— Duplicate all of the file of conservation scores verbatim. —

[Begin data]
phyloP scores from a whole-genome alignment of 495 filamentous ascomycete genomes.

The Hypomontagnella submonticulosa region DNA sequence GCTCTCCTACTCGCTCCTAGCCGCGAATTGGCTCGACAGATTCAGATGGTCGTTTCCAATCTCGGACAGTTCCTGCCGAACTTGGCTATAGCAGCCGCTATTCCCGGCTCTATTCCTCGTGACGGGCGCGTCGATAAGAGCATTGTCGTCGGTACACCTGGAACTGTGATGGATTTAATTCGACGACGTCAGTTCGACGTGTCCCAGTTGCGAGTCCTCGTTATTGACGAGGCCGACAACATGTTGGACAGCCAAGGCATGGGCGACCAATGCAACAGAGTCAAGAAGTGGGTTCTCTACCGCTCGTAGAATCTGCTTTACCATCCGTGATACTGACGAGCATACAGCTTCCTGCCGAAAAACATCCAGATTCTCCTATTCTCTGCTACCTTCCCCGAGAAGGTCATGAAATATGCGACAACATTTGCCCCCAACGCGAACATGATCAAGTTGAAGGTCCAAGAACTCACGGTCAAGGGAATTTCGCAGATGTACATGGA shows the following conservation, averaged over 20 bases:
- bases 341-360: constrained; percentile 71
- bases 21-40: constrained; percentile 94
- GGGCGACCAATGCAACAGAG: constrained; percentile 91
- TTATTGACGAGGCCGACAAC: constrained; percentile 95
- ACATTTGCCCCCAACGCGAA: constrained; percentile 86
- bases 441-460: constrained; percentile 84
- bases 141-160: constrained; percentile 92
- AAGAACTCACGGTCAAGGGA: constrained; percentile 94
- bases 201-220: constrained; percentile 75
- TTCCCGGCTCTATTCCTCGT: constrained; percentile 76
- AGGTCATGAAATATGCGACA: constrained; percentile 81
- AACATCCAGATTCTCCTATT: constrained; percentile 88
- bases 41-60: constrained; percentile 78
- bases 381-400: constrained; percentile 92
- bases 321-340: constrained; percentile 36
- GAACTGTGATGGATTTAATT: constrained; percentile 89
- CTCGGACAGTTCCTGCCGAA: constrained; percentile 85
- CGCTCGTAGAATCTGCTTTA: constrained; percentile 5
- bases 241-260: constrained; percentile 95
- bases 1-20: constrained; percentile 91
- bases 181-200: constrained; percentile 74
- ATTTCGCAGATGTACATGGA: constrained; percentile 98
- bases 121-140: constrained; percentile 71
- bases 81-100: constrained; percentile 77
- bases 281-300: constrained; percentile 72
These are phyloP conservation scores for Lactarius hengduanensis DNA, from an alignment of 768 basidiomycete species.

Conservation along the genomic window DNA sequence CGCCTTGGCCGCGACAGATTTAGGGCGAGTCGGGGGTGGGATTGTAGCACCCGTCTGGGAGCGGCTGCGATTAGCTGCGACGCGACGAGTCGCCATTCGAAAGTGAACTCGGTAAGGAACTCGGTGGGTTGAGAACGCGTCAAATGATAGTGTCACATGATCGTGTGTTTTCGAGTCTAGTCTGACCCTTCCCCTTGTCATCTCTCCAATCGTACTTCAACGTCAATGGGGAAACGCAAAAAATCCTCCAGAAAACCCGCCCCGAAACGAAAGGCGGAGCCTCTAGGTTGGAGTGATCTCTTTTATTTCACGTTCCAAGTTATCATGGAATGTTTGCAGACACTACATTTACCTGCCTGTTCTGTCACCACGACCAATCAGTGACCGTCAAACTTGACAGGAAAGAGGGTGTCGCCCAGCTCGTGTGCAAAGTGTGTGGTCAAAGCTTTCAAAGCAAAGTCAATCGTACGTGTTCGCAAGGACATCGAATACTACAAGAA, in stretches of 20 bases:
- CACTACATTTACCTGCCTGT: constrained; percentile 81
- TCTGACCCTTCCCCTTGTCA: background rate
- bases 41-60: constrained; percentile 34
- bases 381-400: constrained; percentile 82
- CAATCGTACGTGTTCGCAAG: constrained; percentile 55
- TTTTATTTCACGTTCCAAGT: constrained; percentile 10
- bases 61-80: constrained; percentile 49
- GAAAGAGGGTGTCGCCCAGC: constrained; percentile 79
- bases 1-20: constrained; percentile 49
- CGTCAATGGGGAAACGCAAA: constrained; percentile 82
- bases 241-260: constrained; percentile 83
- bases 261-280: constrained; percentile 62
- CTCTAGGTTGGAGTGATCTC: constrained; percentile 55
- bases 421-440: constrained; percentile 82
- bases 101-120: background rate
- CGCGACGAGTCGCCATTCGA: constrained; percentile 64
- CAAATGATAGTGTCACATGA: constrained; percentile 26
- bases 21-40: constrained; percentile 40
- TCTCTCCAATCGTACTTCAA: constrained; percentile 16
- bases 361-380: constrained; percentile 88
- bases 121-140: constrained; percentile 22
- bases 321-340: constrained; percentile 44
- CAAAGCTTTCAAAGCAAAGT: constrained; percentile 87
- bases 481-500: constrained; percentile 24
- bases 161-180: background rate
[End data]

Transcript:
phyloP scores from a whole-genome alignment of 495 filamentous ascomycete genomes.

The Hypomontagnella submonticulosa region DNA sequence GCTCTCCTACTCGCTCCTAGCCGCGAATTGGCTCGACAGATTCAGATGGTCGTTTCCAATCTCGGACAGTTCCTGCCGAACTTGGCTATAGCAGCCGCTATTCCCGGCTCTATTCCTCGTGACGGGCGCGTCGATAAGAGCATTGTCGTCGGTACACCTGGAACTGTGATGGATTTAATTCGACGACGTCAGTTCGACGTGTCCCAGTTGCGAGTCCTCGTTATTGACGAGGCCGACAACATGTTGGACAGCCAAGGCATGGGCGACCAATGCAACAGAGTCAAGAAGTGGGTTCTCTACCGCTCGTAGAATCTGCTTTACCATCCGTGATACTGACGAGCATACAGCTTCCTGCCGAAAAACATCCAGATTCTCCTATTCTCTGCTACCTTCCCCGAGAAGGTCATGAAATATGCGACAACATTTGCCCCCAACGCGAACATGATCAAGTTGAAGGTCCAAGAACTCACGGTCAAGGGAATTTCGCAGATGTACATGGA shows the following conservation, averaged over 20 bases:
- bases 341-360: constrained; percentile 71
- bases 21-40: constrained; percentile 94
- GGGCGACCAATGCAACAGAG: constrained; percentile 91
- TTATTGACGAGGCCGACAAC: constrained; percentile 95
- ACATTTGCCCCCAACGCGAA: constrained; percentile 86
- bases 441-460: constrained; percentile 84
- bases 141-160: constrained; percentile 92
- AAGAACTCACGGTCAAGGGA: constrained; percentile 94
- bases 201-220: constrained; percentile 75
- TTCCCGGCTCTATTCCTCGT: constrained; percentile 76
- AGGTCATGAAATATGCGACA: constrained; percentile 81
- AACATCCAGATTCTCCTATT: constrained; percentile 88
- bases 41-60: constrained; percentile 78
- bases 381-400: constrained; percentile 92
- bases 321-340: constrained; percentile 36
- GAACTGTGATGGATTTAATT: constrained; percentile 89
- CTCGGACAGTTCCTGCCGAA: constrained; percentile 85
- CGCTCGTAGAATCTGCTTTA: constrained; percentile 5
- bases 241-260: constrained; percentile 95
- bases 1-20: constrained; percentile 91
- bases 181-200: constrained; percentile 74
- ATTTCGCAGATGTACATGGA: constrained; percentile 98
- bases 121-140: constrained; percentile 71
- bases 81-100: constrained; percentile 77
- bases 281-300: constrained; percentile 72
These are phyloP conservation scores for Lactarius hengduanensis DNA, from an alignment of 768 basidiomycete species.

Conservation along the genomic window DNA sequence CGCCTTGGCCGCGACAGATTTAGGGCGAGTCGGGGGTGGGATTGTAGCACCCGTCTGGGAGCGGCTGCGATTAGCTGCGACGCGACGAGTCGCCATTCGAAAGTGAACTCGGTAAGGAACTCGGTGGGTTGAGAACGCGTCAAATGATAGTGTCACATGATCGTGTGTTTTCGAGTCTAGTCTGACCCTTCCCCTTGTCATCTCTCCAATCGTACTTCAACGTCAATGGGGAAACGCAAAAAATCCTCCAGAAAACCCGCCCCGAAACGAAAGGCGGAGCCTCTAGGTTGGAGTGATCTCTTTTATTTCACGTTCCAAGTTATCATGGAATGTTTGCAGACACTACATTTACCTGCCTGTTCTGTCACCACGACCAATCAGTGACCGTCAAACTTGACAGGAAAGAGGGTGTCGCCCAGCTCGTGTGCAAAGTGTGTGGTCAAAGCTTTCAAAGCAAAGTCAATCGTACGTGTTCGCAAGGACATCGAATACTACAAGAA, in stretches of 20 bases:
- CACTACATTTACCTGCCTGT: constrained; percentile 81
- TCTGACCCTTCCCCTTGTCA: background rate
- bases 41-60: constrained; percentile 34
- bases 381-400: constrained; percentile 82
- CAATCGTACGTGTTCGCAAG: constrained; percentile 55
- TTTTATTTCACGTTCCAAGT: constrained; percentile 10
- bases 61-80: constrained; percentile 49
- GAAAGAGGGTGTCGCCCAGC: constrained; percentile 79
- bases 1-20: constrained; percentile 49
- CGTCAATGGGGAAACGCAAA: constrained; percentile 82
- bases 241-260: constrained; percentile 83
- bases 261-280: constrained; percentile 62
- CTCTAGGTTGGAGTGATCTC: constrained; percentile 55
- bases 421-440: constrained; percentile 82
- bases 101-120: background rate
- CGCGACGAGTCGCCATTCGA: constrained; percentile 64
- CAAATGATAGTGTCACATGA: constrained; percentile 26
- bases 21-40: constrained; percentile 40
- TCTCTCCAATCGTACTTCAA: constrained; percentile 16
- bases 361-380: constrained; percentile 88
- bases 121-140: constrained; percentile 22
- bases 321-340: constrained; percentile 44
- CAAAGCTTTCAAAGCAAAGT: constrained; percentile 87
- bases 481-500: constrained; percentile 24
- bases 161-180: background rate